The phrase “everything but the kitchen sink” has been around for at least a century. It means grabbing everything you can, overloading, filling something to overflowing. However, it doesn’t necessarily have a negative connotation. If you’re on the receiving end, a deal where you get everything but the kitchen sink is great for you, though it might be overwhelming. The phrase came back to me as I watched Guardians of the Galaxy Vol. 2.
The first Guardians film was a mammoth sleeper hit. Even though it was part of the Marvel Universe, it literally was far out on the edge with little to tie it to Ironman, Captain America, et al. Even the tag of Thor that introduced Benitio del Toro’s Collector featured two secondary Asgardians rather than the Thunder Lord himself. Chris Pratt was known more for his comedic turn on “Parks and Rec” and was definitely not thought of in beefcake terms. While Zoe Saldana is beautiful and talented, it’s not that easy being green. Former WWE wrestler Dave Bautista had only done a few movies where he was mostly featured for his physique. And arguably the two best-known actors in the cast, Bradley Cooper and Vin Diesel, were voices for CGI characters, including one who said only three words.
But it worked. After an opening that ripped your gut emotionally, it switched to the pure joy of comedic action during the opening credits. And it did benefit from a truly awesome mix of songs from the 1970s and 1980s. Writer/director James Gunn had paid his dues with some schlocky material, including scripting two Scooby-Doo movies, but he’d also shown his humor with the comedic/horror film Slither and the superhero deconstruction Super. He let the film flow from action to farce to tenderness to humor to heart-tugging emotion. It became the third highest grossing film of 2014, and beat out Captain America: The Winter Soldier as the most successful Marvel movie that year in the US, though Cap took the worldwide box office.
But you don’t get to fly under the radar twice. There was a huge amount of pressure on Gunn to match or beat the success of the original movie, and he had a budget twice as large to work with. It could have been a situation like The Matrix: the original a sleeper hit, the subsequent movies bigger and louder, but with plots that, to be charitable, were piles of mush. The good news is that Gunn’s blasted through the expectations and created an enjoyable movie that recaptures the feel of the original while going a bit deeper. The first movie was about five disparate characters merging into a family. Volume 2 is about how you bind that family into a unit, and about picking up a few cousins along the way.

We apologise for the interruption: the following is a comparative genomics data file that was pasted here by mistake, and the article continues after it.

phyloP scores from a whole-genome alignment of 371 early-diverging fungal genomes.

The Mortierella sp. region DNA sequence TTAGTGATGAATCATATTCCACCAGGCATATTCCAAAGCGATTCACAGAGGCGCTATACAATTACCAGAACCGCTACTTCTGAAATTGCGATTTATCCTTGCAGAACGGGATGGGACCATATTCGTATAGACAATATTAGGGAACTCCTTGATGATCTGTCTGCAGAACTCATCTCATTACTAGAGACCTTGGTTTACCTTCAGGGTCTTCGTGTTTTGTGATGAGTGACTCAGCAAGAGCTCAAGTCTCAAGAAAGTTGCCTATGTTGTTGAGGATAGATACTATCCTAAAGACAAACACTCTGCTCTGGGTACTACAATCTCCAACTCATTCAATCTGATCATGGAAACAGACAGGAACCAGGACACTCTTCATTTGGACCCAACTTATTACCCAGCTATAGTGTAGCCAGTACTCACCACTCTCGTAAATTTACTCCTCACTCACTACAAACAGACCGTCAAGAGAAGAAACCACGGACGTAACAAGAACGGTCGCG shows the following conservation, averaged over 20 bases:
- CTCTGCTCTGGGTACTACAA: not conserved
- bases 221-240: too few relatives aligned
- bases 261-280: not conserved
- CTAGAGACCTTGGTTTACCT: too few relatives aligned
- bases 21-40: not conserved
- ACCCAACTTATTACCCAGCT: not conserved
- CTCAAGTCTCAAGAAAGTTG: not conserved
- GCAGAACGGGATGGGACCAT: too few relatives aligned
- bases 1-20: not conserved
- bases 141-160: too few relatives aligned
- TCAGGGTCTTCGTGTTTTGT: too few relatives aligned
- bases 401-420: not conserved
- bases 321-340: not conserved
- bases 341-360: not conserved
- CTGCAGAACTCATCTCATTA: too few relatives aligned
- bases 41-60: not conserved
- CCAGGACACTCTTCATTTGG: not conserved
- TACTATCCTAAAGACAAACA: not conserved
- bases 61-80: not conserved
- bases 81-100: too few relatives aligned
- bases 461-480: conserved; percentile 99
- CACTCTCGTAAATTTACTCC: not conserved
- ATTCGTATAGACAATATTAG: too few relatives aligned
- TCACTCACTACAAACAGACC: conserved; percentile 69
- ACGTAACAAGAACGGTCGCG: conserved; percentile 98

Needless to say there are growing pains. The movie opens with a short piece from Earth in 1980, showing Meredith Quill with her spaceman boyfriend. Fast forward to the present day with the Guardians hired by the Sovereign race to protect the Anulax batteries from a rampaging monster. Most of the battle takes place in the background while Baby Groot rocks out to “Mr. Blue Sky” by the Electric Light Orchestra, which definitely belongs on an awesome mix tape. In exchange for protecting the batteries, the Sovereign High Priestess, Ayesha (Elizabeth Debicki), gives the Guardians Gamora’s sister Nebula (Karen Gillian) for the price on her head. However, Rocket figures since the batteries are right there, unprotected except by the Guardians, he might as well take them. The Sovereign don’t take kindly to it and send a huge drone force to destroy the Guardians. Their ship sustains major damage, but they’re saved by the arrival of Peter’s father, riding on a white egg-shaped spacecraft. The group separates with Peter, Gamora, and Drax accompanying Ego (Kurt Russell) and his companion, the empath Mantis (Pom Klementieff) to Ego’s planet. Rocket and Baby Groot remain to repair the ship, unaware that the Ravagers who kidnapped Peter from earth have rebelled against their leader, Yondo (Michael Rooker) and are coming for the Guardians at the behest of Ayesha and the Sovereigns.
The kitchen sink comes into play on individual sequences, such as one where Baby Groot is asked to find a piece of equipment that will help Rocket and Yondo escape the Ravagers. It goes on and on, dancing perilously close to becoming repetitive and boring, but just when it’s about to tip over the edge Gunn cuts it and leads into a massive battle sequence.
Strangely enough, the two outstanding characters in the film are Yondo and Nebula. For Nebula, she gets to work out her issues of being the least liked daughter with Gomora. Of course, with these characters the “working out” is a prolonged battle that nearly kills both of them. For Yondo, he gets to rise to true hero status.
This is a movie you’ll likely want to see multiple times, just to catch what you missed the first time through, or the second, or the third. The final credits are another kitchen sink moment, with six – count ‘em, six! – tags, plus extras salted into the credits, including lines that say “I am Groot” that eventually are translated into an actual credit.
Volume 2 satisfies. Go ahead and watch it – a few times.